Childcare architecture often aims to emulate warm, homely environments for its precious little guests. In the case of a new kindergarten in Japan, things have gotten even more literal. The Clover House nursery used to be a two-storey house, nestled in a quiet residential street in the small town of Okazaki; now, it has been dynamically transformed into its current use by Chinese architecture firm MAD.

'I think it's important to create a homely atmosphere inside this kindergarten, so instead of building a brand new building, we decide to keep the old wooden structure as the memory and the soul of the space, and work around it,' says MAD founder Ma Yansong. Aiming to create a nurturing and inspiring environment for young‘uns, the house’s owners commissioned the architects to lead their dream project, redesigning their own home into a kindergarten.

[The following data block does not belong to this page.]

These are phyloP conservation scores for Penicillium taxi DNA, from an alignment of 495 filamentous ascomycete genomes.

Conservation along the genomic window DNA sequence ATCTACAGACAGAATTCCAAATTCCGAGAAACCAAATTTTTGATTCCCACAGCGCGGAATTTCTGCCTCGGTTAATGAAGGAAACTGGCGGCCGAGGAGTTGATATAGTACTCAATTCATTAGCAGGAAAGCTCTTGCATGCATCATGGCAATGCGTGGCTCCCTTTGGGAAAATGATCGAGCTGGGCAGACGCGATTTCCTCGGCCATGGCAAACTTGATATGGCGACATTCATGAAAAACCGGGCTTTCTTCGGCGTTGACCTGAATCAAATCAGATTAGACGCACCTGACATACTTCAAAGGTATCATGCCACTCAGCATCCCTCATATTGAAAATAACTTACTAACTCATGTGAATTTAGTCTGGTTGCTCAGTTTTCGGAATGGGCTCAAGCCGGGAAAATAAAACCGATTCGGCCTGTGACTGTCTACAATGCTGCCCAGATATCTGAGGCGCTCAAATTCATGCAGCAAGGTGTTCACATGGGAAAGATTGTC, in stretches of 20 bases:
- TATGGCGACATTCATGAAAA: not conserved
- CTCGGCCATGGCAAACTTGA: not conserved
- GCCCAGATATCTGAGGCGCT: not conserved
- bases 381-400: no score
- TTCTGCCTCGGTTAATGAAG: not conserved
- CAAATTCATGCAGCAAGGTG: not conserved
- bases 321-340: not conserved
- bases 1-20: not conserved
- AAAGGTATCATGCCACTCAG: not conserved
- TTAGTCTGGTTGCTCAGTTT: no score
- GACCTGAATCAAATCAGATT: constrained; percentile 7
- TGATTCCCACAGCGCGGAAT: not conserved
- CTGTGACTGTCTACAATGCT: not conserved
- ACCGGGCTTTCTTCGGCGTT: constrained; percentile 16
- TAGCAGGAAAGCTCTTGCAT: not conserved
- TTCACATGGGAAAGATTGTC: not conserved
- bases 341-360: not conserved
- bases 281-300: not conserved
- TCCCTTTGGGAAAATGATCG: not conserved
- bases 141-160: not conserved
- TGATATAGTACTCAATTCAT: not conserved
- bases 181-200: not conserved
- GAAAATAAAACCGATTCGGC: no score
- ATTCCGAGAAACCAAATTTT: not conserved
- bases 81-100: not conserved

Keeping costs to a minimum, MAD decided to recycle the building’s existing wooden structure – which was originally made in a standard prefabricated frame – and use it where possible in the new design. The result? A visible three-dimensional timber skeleton that outlines areas within, in a space that gently combines old and new.

The interior is playful and fresh, with light flooding in from several windows of different shapes and sizes, punctured into the façade. The house’s traditional pitched roof was also maintained, but everything was wrapped in a new skin, blurring the boundaries between what’s new and what pre-existed.

Adding an extra dollop of playfulness, the space comes complete with a slide leading from the second floor down to the outdoor play area and the building’s front courtyard.